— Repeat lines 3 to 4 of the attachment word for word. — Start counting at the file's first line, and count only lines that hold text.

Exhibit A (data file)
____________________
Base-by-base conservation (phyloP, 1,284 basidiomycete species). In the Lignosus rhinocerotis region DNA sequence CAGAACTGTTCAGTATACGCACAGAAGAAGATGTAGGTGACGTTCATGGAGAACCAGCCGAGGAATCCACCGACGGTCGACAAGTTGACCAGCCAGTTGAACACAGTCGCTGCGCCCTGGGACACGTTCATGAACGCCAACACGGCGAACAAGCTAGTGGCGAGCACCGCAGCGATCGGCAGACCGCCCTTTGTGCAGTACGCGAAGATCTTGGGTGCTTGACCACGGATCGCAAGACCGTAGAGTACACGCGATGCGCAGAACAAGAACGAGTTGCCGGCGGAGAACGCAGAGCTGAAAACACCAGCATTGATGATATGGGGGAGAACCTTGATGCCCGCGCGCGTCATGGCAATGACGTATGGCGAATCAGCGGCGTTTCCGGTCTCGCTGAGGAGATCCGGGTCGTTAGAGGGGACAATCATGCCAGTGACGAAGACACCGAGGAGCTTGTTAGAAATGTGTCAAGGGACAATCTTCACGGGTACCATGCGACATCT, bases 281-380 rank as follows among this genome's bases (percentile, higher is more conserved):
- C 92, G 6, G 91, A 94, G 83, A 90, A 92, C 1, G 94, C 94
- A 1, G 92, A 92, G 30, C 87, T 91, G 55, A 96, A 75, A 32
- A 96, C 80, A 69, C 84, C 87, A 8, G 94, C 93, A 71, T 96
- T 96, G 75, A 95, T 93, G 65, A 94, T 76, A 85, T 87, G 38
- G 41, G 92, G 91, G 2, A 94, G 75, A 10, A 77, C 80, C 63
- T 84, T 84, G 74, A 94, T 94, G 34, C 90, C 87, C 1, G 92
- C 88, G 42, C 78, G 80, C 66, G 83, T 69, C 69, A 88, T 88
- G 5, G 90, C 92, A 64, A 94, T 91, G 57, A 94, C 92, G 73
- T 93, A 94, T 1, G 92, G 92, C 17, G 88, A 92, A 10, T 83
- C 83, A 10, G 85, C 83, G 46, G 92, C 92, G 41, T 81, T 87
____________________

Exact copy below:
- A 1, G 92, A 92, G 30, C 87, T 91, G 55, A 96, A 75, A 32
- A 96, C 80, A 69, C 84, C 87, A 8, G 94, C 93, A 71, T 96